(BMJ) today, the researchers ask why so many people follow medical advice from celebrities when so much of it is ill-informed and some of it is potentially harmful.
Celebrities can generate a large amount of publicity for health campaigns. For example, actor Michael J. Fox's foundation has raised more than $350 million for Parkinson's research and singer Sir Elton John's charity has brought in $300 million to fight HIV/AIDs.
But sometimes the celebrity advice conflicts with recommendations from health professionals and research evidence and poses a public health hazard. Examples include former Playboy model Jenny McCarthy's incorrect messages about vaccines causing autism; U.S. broadcaster Katie Couric's recent alarmist coverage of the HPV vaccine, and U.K. broadcaster Sir Michael Parkinson spreading inaccurate lore about not having prostate cancer "if you can pee against a wall from two feet."
Researchers from McMaster looked at how celebrities gain credibility as medical advisors and why the public can fall under their influence when making important health decisions. They searched electronic databases to analyze economic, marketing, psychology and sociology studies from 1806 to the present day.
The researchers give several explanations for how celebrities gain credibility as medical advisors. One explanation is "herding", which is people's natural tendency to make decisions based on what others have done in similar situations.
Another explanation is celebrities' "halo effect" which, as the researchers say, gives celebrities a "cloak of generalized trustworthiness which extends well-beyond their industry or expertise". Wanting to follow in their favourite celebrities' footsteps, consumers ignore other information and, instead, imitate the celebrity's health choices.
Celebrities also portray themselves to have an authentic connection to the product or behaviour they are promoting and as such are perceived to have greater credibility than their non-celebrity counterparts, despite having less medical knowledge and experience.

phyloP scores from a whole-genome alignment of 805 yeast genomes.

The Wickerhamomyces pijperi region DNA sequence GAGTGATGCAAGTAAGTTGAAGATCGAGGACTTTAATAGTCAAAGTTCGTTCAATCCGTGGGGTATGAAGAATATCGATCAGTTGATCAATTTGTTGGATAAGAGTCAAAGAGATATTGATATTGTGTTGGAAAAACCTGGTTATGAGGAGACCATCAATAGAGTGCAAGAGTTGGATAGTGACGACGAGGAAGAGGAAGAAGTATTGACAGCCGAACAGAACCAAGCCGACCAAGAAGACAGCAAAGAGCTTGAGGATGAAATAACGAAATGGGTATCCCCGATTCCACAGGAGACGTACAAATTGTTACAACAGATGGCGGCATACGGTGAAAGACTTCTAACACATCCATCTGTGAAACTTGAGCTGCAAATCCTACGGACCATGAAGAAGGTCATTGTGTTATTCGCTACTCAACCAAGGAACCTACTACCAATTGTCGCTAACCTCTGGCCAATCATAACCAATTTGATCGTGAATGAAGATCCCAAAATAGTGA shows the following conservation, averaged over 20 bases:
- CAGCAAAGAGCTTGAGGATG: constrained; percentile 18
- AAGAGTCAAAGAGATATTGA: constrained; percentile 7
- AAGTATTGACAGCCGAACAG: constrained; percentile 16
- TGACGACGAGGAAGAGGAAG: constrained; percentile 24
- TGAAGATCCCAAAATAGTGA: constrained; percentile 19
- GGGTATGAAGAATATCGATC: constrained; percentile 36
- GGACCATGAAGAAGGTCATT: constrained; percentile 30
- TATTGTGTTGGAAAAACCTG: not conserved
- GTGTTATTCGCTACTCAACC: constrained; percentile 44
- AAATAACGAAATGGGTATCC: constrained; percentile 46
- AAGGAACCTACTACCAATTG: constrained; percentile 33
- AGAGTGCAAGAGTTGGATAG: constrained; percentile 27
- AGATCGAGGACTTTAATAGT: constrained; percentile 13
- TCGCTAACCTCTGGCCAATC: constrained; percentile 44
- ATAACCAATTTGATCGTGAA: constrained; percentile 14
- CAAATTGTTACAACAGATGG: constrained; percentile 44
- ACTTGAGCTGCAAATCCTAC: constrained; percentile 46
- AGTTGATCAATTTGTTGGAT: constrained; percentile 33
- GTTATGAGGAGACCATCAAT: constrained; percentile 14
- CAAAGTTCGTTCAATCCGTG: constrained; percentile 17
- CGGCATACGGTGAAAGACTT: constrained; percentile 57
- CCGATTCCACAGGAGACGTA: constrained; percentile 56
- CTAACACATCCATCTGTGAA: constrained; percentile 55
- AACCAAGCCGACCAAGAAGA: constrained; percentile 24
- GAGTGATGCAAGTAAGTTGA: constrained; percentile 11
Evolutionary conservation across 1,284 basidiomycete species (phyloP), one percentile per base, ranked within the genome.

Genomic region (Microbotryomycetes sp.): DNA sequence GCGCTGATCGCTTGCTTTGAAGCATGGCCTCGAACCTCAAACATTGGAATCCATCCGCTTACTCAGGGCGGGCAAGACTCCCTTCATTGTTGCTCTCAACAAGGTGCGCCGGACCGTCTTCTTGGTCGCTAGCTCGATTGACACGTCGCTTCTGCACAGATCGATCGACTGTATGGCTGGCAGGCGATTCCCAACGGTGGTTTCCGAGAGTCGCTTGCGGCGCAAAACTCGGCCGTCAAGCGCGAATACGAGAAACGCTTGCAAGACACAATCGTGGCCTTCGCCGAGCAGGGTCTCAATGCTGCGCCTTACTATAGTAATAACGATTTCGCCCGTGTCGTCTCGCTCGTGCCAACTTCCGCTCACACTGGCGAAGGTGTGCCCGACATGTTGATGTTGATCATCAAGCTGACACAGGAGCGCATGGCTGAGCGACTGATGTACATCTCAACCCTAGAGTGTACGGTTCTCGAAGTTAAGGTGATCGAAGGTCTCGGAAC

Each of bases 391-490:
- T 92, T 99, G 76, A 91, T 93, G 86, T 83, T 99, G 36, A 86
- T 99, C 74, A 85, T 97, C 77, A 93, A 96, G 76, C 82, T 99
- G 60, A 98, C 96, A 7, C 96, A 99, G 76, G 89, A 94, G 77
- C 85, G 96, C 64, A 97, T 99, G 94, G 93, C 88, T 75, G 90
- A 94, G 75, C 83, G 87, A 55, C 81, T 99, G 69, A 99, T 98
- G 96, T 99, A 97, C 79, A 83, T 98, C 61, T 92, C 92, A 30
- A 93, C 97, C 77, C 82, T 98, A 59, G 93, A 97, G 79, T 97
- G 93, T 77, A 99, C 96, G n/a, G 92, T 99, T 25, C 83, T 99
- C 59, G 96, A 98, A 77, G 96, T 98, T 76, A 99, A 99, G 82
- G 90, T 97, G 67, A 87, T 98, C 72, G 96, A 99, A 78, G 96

In support of this is the theory of consumers purchasing "social capital" from celebrities by acquiring their products, mimicking their lifestyles and taking their medical advice. For people seeking to raise their social status, one strategy is to imitate celebrity behaviours.
Furthermore, consumers have a "self-esteem motive" as they follow advice from celebrities who match how they want to perceive themselves and feel like they can become more like their favourite celebrity by purchasing products they have endorsed.
"This review shows there are deeply rooted biological, psychological and social forces that make celebrity health advice influential. Our brains, psyches and societies appear to be hard-wired to give celebrities influence over our health decisions," said lead author Steven J. Hoffman, an assistant professor of clinical epidemiology and biostatistics at McMaster's Michael G. DeGroote School of Medicine.
"This can be helpful when celebrities encourage healthy behaviours, but it can be dangerous when celebrities promote something that is not backed up by science. Celebrities would be doing a greater public service if they partnered with credible medical authorities and conveyed evidence-based messages."
The study says health professionals can counter celebrities' negative influences by speaking to their patients about the validity of celebrity advice and cement themselves as sources of reputable health information.
"We need to rethink and better understand where people obtain their health information and what makes them act upon it," said Hoffman. "Understanding why people follow celebrities' medical advice represents a good start and this may require constructive relationships with celebrities, allowing them to become important partners in improving health."
Hoffman's work is supported by the Canadian Institutes of Health Research and the Trudeau Foundation.